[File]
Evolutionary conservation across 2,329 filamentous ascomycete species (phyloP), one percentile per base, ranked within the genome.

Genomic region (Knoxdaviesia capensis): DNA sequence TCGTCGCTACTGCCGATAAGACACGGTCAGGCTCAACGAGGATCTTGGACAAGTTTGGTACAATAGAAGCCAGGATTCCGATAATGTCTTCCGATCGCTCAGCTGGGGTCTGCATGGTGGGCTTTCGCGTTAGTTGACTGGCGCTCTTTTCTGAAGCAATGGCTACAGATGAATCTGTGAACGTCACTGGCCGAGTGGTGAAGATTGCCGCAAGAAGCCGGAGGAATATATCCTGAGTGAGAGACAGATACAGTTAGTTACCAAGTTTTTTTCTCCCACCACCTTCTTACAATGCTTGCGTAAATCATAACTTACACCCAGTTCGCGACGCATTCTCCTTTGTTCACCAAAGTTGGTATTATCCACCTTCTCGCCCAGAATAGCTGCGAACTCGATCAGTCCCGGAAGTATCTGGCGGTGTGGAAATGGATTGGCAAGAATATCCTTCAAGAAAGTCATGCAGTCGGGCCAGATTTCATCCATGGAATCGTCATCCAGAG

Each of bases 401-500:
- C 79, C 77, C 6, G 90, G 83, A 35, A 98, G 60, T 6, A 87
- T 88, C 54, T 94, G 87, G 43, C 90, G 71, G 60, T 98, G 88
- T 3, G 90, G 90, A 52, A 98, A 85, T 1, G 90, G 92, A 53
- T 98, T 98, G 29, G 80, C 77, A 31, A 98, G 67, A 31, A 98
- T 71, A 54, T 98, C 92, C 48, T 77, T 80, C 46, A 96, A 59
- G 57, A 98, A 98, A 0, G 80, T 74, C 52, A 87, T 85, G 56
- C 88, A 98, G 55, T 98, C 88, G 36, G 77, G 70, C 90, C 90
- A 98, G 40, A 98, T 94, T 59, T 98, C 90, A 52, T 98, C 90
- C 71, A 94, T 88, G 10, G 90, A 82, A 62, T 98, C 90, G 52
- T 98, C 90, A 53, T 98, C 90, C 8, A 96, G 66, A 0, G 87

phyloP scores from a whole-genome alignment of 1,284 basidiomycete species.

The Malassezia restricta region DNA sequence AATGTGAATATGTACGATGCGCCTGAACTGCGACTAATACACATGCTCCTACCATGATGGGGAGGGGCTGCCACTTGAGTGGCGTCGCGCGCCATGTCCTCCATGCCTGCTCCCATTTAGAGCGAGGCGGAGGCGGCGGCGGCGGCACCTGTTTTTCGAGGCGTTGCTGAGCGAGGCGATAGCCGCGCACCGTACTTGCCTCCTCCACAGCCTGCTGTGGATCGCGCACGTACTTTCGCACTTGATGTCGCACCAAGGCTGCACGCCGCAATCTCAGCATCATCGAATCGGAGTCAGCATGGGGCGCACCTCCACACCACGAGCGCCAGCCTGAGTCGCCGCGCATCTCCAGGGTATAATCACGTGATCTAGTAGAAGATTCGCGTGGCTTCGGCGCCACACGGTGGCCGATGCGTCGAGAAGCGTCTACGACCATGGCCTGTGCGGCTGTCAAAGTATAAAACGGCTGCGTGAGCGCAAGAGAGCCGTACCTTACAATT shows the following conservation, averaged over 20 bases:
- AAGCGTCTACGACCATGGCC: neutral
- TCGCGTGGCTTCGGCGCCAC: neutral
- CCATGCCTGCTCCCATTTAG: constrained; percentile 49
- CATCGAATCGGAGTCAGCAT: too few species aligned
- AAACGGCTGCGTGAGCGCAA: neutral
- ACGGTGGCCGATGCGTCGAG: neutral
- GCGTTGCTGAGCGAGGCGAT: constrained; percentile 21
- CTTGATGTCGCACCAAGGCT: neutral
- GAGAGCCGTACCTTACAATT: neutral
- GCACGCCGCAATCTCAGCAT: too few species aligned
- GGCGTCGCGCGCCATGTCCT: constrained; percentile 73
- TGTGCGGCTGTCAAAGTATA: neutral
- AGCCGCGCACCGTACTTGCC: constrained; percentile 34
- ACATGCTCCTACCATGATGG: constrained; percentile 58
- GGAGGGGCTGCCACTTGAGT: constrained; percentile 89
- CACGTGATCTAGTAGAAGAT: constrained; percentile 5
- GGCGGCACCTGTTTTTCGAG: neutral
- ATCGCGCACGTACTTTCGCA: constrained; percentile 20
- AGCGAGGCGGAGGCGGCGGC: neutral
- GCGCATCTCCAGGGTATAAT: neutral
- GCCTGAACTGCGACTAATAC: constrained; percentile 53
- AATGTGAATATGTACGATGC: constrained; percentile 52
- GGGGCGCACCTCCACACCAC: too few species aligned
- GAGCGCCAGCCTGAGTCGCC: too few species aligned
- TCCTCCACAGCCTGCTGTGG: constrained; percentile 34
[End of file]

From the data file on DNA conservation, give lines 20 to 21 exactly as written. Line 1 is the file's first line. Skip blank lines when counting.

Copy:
- AAACGGCTGCGTGAGCGCAA: neutral
- ACGGTGGCCGATGCGTCGAG: neutral